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Ontario budget to fund free child care for preschoolers as part of $2.2B plan

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In a bid to deal with Ontario’s high child care costs, the Wynne government will offer free licensed care for preschoolers at an average saving of $17,000 per child.
Author: 
Monsebratten, Laurie & Rushowy, Kristin
Publication Date: 
27 Mar 2018
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Every Ontario preschooler will have access to free licensed child care from age 2 1/2 until they start kindergarten under a “historic” $2.2 billion budget boost to licensed care, Premier Kathleen Wynne pledged Tuesday.

“Not being able to find or afford child care is stressful. It is troubling, and it is holding families back at a time when it is already hard enough to get ahead,” Wynne told parents at Nelson Mandela Park Public School in Regent Park about the plan, which will begin in 2020.

“Our plan … will make sure kids are learning and growing in a safe environment.”

The average Ontario family with one preschooler would save about $17,000, while families in Toronto, where child care fees are among the highest in the country, would save more, the premier said.

[Poll available online asks, "Does the Liberal budget daycare plan change your feelings going into the election?" Three options to answer this question: a) Yes, we have needed free licensed child care; b) No, this is a last ditch effort by Kathleen Wynne; c) Unsure, Daycare funding is important but not an important issue to me. Readers can vote and view results].

More than 125,000 kids could be served under the initiative, expected to be the cornerstone of the Wynne government’s pre-election budget being tabled at Queen’s Park on Wednesday.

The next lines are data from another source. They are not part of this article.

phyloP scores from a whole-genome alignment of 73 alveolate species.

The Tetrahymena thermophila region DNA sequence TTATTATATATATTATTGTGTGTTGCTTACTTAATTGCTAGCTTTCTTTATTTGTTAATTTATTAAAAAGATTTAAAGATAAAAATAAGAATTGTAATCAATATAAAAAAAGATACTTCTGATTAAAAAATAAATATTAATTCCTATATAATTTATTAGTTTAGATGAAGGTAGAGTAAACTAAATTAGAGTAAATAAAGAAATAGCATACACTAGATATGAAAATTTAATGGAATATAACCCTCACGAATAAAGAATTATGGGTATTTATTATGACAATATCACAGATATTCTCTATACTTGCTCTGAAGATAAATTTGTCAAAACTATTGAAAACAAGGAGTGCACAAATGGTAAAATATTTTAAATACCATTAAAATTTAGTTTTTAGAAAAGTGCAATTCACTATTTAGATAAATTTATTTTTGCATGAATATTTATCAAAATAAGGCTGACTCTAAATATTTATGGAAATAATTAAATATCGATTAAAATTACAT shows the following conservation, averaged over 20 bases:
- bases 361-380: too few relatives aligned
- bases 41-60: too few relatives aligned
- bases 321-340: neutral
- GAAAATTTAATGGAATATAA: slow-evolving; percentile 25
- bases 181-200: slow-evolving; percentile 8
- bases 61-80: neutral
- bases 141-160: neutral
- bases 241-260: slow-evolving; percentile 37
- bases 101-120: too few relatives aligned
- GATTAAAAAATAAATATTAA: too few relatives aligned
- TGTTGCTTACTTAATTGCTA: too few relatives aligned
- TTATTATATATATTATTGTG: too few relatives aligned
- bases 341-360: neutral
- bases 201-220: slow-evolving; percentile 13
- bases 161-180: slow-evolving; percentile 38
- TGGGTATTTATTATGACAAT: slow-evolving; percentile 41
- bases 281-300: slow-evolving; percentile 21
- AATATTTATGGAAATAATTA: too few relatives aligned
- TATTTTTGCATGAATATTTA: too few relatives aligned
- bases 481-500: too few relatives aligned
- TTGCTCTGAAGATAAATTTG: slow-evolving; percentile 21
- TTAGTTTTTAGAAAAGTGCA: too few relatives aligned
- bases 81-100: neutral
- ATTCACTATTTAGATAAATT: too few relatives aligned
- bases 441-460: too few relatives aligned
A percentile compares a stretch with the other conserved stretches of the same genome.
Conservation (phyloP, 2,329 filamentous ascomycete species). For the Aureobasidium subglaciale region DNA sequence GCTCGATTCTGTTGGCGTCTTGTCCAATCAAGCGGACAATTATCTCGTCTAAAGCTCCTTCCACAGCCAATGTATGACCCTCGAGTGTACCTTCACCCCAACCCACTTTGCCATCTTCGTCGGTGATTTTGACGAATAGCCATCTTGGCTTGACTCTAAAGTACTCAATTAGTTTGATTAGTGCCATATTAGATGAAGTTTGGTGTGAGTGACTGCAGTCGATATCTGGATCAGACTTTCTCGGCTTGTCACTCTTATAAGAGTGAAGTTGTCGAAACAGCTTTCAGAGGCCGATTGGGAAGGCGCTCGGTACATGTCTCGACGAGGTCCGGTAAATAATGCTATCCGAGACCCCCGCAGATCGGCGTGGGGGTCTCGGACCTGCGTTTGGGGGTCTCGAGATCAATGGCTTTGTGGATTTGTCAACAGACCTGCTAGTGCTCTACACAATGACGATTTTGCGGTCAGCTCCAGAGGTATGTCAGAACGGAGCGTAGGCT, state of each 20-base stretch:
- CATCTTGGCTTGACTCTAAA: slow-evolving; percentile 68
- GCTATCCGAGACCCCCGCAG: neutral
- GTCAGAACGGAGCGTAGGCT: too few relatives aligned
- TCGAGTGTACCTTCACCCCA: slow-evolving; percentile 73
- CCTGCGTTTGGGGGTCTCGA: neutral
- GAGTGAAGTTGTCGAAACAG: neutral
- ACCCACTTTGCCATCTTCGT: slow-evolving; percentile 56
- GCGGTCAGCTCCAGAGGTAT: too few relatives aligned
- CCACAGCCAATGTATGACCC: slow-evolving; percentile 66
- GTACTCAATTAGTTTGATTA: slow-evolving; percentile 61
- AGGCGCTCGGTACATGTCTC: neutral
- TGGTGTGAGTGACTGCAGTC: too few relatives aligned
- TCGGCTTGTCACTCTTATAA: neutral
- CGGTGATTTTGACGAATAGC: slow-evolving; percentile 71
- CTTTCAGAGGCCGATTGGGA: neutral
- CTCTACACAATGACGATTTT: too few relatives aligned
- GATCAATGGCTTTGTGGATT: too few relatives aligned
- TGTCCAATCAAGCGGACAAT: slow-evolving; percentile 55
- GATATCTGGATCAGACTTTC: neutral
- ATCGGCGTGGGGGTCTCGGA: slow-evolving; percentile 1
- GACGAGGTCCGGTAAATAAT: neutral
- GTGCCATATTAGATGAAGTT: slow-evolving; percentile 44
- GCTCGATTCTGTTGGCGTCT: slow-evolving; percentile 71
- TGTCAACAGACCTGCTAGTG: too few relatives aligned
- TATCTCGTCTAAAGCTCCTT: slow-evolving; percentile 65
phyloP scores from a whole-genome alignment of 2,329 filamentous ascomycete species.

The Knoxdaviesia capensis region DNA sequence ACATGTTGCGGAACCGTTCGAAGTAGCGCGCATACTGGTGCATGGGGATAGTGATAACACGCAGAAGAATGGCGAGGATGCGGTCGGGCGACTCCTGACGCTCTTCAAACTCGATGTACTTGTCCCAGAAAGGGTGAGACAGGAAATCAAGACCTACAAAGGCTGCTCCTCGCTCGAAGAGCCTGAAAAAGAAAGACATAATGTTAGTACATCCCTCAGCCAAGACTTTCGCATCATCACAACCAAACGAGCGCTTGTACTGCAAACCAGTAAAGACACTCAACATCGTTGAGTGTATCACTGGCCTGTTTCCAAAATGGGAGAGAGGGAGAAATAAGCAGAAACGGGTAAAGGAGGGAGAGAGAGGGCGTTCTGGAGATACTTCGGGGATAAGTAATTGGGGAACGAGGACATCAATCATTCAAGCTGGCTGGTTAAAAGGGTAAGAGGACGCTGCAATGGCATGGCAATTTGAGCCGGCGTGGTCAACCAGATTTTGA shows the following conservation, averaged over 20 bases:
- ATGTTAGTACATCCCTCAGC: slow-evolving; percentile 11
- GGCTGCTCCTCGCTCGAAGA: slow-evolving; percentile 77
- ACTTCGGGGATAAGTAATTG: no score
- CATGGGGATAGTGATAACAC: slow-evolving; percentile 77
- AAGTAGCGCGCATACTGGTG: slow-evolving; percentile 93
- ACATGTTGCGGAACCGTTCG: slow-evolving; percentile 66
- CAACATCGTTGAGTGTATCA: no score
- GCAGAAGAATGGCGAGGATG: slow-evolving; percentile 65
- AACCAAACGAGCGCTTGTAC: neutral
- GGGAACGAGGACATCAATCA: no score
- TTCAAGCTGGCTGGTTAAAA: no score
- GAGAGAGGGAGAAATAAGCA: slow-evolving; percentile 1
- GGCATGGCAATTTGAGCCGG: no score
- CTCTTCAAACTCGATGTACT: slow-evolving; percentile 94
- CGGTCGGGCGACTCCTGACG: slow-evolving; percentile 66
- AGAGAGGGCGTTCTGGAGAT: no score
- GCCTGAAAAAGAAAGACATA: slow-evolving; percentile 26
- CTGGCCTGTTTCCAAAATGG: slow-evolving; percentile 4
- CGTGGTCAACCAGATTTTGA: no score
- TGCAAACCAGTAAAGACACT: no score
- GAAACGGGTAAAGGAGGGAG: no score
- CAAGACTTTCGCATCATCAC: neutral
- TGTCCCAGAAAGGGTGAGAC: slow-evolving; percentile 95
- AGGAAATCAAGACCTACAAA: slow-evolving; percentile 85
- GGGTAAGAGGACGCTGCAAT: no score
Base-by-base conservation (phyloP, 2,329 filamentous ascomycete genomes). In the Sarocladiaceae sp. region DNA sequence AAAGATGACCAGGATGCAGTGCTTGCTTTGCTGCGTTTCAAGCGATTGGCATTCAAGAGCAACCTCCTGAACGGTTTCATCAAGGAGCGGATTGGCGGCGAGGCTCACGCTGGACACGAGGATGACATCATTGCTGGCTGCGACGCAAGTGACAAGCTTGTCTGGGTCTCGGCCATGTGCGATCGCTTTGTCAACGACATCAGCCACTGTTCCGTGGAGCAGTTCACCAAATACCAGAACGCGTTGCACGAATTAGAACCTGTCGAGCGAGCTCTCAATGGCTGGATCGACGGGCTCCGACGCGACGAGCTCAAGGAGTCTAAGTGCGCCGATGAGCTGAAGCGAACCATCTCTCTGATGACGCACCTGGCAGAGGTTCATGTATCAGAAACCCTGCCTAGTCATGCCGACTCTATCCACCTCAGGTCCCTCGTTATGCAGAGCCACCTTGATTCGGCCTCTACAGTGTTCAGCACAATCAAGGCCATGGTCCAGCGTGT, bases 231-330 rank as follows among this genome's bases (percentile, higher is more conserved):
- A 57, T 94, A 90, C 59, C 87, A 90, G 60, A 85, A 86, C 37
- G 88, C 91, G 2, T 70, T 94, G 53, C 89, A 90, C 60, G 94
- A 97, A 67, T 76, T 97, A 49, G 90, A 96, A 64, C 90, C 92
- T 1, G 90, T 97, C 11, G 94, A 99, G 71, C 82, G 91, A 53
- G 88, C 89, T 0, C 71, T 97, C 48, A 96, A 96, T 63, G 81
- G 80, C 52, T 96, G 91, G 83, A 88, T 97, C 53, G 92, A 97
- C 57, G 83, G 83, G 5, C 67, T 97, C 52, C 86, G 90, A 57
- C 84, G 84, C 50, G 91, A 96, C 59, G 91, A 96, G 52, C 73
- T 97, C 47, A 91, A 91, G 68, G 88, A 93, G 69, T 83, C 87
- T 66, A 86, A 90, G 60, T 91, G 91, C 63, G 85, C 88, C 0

Wynne made the surprise announcement to a cheering crowd — comprising mostly women — and received a standing ovation amid loud applause.

“This is a big change,” she said, adding it will help families and particularly women who want to re-enter the workforce after having children.

“It’s a historic investment that will benefit Ontario kids for generations,” said Education Minster Indira Naidoo-Harris, who also attended the announcement with Finance Minister Charles Sousa.

About 106,000 preschoolers are currently enrolled in licensed care across the province at an average annual cost to parents of $9,900, according to an analysis by University of Toronto economist Gord Cleveland, who devised the plan for the government.

The new money includes $162.5 million in operating funding over the next three years to support continued expansion and fee subsidies for younger and older kids that will make child care more affordable for low- and moderate-income families.

The government will also create a provincial wage grid for child care workers that will bring early childhood educator wages up to the level of ECEs in the school system.

Just 20 per cent of families with one child can afford licensed care in Ontario and only very wealthy parents with two or more children can afford it, Cleveland found in his analysis.

“Making child-care free for preschool children will be transformative for Ontario’s families,” Cleveland said Tuesday in a statement.

“It will help families balance the demands of work, education and family life, and will dramatically improve affordability, especially for children in low and middle-income families.

Although child care for preschoolers is free in many European countries, Ontario would be the first jurisdiction in North America to offer the service free of charge, if implemented.

The ground-breaking proposal is part of the government’s 2016 plan to add 100,000 licensed child care spots for children under age 4 within five years.

Last year’s budget included $200 million for fee subsidies and other affordability measures to help an estimated 28,000 parents, and $1.6 billion to build 45,000 new spaces, mostly in schools. Wednesday’s budget is expected to include more capital funding to ensure all 100,000 new spaces are available by 2021 to meet demand.

The announcement is part of a series of promises by the Liberals in the run-up to Wednesday’s budget, their last before the June provincial election.

On Monday, Wynne announced $300 million over three years for special education, as well as a $625 million boost to general education funding, for a total of $24.5 billion.

-reprinted from Toronto Star

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Entered Date: 
27 Mar 2018
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